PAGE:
Reetika Grewal — head of payments strategy and solutions at Silicon Valley Bank, a $43 billion-asset bank in Santa Clara, Calif. — recently tried to use her iPhone to make a mobile payment. She then swiped her card and the machine started beeping.

Finally, she inserted her card and the payment went through.

As a payments industry professional, she took the situation in stride, but her experience exemplifies an issue many consumers are facing. “For a transaction that should have taken five seconds, it took me more than 30,” says Grewal, who has been recognized two years in a row by PaymentsSource as one of the Most Influential Women in Payments.

"I just endure the confusion. I try my Apple Pay first and if that doesn’t work, then I try to figure out how to actually make a payment,” says Reetika Grewal, head of payments strategy and solutions at Silicon Valley Bank.

Even as mobile wallets like Apple Pay, Android Pay and Samsung Pay gain traction, customers continue to encounter check-out problems.

For starters, many merchants don’t accept mobile payments and consumers are often left guessing. When she first began using Apple Pay, Grewal says she researched stores where it was accepted. “But now I just endure the confusion. I try my Apple Pay first and if that doesn’t work, then I try to figure out how to actually make a payment,” she says.

Another issue with contactless payments is that mobile payments have more ways to fail than plastic payments do, explains Ulrike Guigui, managing director at Deloitte Consulting in New York. For instance, the customer’s phone might be locked, an app might not have downloaded properly, or a card reader doesn’t work.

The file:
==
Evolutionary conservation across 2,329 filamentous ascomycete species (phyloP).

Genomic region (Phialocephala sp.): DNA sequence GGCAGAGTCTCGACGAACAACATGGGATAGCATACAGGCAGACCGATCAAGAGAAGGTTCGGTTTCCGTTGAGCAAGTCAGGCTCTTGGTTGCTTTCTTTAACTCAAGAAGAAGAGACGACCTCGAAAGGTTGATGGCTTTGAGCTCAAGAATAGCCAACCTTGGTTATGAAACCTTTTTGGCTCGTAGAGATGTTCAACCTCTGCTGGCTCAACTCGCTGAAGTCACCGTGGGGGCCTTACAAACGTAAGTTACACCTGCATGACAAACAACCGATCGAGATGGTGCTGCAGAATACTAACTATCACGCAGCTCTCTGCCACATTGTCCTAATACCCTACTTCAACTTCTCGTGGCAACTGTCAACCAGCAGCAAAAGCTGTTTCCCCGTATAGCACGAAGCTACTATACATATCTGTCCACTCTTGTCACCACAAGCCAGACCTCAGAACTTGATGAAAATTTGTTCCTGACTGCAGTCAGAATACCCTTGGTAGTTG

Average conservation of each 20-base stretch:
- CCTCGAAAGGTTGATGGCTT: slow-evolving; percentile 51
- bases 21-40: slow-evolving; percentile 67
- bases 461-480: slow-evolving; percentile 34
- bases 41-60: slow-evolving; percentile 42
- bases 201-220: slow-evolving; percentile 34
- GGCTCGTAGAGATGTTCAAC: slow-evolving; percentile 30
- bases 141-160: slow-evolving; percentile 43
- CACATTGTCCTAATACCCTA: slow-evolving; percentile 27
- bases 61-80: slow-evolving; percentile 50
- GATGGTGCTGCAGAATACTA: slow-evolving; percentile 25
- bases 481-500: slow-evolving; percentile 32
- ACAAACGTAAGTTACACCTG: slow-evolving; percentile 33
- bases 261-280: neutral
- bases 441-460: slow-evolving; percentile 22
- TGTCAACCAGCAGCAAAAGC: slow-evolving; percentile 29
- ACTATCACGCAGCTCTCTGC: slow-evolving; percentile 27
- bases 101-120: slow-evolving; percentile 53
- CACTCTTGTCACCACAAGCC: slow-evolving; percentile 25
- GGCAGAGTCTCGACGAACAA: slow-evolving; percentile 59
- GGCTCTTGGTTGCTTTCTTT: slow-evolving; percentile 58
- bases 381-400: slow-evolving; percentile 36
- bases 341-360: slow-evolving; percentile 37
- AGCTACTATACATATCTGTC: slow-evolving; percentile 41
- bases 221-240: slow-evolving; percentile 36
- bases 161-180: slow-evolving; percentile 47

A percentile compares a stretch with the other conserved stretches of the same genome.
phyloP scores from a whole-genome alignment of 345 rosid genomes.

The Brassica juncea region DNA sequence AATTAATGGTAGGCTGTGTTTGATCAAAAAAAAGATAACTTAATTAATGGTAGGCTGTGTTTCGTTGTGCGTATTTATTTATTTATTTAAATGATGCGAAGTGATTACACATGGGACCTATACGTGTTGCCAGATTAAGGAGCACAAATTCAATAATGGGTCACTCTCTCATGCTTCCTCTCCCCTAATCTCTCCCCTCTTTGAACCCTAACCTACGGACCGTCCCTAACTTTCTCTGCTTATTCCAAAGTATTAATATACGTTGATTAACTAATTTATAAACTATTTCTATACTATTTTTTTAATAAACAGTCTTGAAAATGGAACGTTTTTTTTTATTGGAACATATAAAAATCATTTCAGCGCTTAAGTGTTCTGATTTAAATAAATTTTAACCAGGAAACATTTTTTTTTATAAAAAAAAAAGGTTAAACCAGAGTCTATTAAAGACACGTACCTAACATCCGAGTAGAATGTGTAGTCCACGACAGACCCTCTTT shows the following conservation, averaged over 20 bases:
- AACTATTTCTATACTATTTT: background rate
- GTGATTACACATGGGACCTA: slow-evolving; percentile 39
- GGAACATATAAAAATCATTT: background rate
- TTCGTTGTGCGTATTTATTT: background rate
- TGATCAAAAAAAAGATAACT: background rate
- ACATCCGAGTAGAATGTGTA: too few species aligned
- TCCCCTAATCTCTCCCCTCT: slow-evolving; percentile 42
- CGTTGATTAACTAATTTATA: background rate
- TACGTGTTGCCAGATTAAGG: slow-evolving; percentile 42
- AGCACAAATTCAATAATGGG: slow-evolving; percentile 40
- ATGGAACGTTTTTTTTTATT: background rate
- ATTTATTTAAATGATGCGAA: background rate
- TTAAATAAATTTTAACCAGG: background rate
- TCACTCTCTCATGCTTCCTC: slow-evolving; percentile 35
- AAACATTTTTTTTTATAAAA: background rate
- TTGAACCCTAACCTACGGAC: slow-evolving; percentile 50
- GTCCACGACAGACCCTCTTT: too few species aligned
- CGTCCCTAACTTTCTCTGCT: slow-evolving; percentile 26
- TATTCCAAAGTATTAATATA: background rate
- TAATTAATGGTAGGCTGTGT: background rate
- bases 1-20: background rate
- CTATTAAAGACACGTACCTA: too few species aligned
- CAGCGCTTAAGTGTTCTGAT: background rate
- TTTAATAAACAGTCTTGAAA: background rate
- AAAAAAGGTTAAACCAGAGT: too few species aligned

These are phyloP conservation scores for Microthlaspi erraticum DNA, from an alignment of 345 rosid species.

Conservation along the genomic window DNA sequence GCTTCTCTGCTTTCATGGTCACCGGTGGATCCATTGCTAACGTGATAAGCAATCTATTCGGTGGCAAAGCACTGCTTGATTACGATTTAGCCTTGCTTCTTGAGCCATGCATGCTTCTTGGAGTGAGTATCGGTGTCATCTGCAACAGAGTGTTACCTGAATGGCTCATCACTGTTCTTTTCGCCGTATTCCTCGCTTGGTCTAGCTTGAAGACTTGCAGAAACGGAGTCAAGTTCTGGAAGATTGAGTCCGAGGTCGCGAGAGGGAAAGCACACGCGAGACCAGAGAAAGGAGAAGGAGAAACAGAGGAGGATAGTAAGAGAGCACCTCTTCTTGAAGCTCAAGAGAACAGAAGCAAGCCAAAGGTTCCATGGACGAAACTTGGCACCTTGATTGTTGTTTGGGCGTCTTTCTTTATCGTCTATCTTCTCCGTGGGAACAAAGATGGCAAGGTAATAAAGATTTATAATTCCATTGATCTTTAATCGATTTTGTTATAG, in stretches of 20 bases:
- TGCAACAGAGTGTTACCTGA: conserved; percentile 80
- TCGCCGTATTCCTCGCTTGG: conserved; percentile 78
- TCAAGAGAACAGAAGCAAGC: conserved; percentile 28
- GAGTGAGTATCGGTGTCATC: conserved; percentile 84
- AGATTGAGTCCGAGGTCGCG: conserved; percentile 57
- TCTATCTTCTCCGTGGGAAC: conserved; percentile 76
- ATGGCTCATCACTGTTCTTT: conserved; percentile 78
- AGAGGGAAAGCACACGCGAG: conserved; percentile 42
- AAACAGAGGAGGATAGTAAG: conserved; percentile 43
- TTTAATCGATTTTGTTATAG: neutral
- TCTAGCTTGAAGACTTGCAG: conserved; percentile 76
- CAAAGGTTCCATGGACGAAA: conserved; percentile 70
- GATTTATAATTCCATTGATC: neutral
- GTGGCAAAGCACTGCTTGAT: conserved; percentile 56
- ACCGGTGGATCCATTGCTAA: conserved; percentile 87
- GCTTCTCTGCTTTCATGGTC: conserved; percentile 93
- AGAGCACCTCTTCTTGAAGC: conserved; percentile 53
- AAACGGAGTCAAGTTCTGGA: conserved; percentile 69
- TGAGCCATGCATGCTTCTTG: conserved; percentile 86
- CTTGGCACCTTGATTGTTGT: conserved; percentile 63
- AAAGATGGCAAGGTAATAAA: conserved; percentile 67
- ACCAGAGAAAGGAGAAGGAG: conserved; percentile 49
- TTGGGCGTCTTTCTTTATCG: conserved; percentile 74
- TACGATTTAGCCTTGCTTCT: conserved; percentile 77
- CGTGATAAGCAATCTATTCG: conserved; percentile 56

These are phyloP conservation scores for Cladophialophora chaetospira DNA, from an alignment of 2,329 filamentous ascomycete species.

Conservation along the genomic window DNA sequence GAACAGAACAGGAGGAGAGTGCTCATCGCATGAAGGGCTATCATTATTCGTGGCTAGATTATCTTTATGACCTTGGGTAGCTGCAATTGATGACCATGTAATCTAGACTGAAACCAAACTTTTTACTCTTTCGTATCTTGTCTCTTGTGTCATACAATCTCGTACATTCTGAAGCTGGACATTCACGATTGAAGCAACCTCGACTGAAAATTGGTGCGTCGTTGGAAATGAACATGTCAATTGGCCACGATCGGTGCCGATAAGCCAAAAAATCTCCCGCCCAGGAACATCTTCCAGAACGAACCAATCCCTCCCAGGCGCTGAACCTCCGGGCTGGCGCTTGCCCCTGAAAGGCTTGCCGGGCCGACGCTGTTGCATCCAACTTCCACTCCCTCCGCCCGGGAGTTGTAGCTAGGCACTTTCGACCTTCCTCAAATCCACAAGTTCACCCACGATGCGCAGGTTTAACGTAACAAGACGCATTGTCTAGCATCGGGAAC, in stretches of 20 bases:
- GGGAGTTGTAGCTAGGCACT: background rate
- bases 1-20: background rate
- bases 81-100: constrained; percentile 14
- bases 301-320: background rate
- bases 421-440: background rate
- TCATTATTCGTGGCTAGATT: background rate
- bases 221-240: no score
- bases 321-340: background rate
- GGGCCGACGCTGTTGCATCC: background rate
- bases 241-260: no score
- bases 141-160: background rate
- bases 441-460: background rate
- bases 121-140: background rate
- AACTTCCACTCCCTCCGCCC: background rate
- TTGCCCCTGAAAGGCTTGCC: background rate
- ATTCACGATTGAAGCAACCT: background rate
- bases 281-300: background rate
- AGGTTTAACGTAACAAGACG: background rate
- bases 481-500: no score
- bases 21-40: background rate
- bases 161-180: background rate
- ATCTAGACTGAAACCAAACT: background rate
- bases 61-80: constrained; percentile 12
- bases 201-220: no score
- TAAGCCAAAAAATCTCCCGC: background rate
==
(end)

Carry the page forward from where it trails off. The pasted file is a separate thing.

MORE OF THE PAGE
Most cashiers aren’t adequately trained to deal with these types of issues, upping the frustration for customers at the point of sale—and making it harder to convince new people who hear about these troubles to adopt the technology. “In order for mobile payments adoption to take off there has to be a value proposition [convincing customers] to switch to a new payment form,” she says.

Of course, some of the issues with mobile payments will likely get better over time as more merchants enable the technology.

Joe Mach, senior vice president and general manager of vertical solutions at Verifone, predicts that customer confusion will remain a pervasive issue until at least 50 percent to 60 percent of large merchants accept mobile payments. “I think you’re going to see strong traction in 2017, but it’s still probably 24 to 36 months from where we are today before we’ll reach that figure,” he says.

In the meantime, it remains to be seen whether consumers will become so frustrated by their inability to use mobile payments consistently that they simply give up trying.

“Ease of use is almost as important as reward. If you make something too difficult to use, consumers aren’t going to use it,” says Mark Ranta, head of digital banking channels at ACI Worldwide. At some point, “consumers are just going to go back to what they were using before unless there’s a real benefit to them,” he says.

As mobile payments gain traction, the technology infrastructure may also be tested and that, too, will try customers’ patience. Ramesh Siromani, a partner in the financial institutions practice at A.T. Kearney, points to the July Worldpay outage as an example of what could eventually plague mobile payments. “It’s an indication of how we have to be prepared for such things in the mobile world,” he says.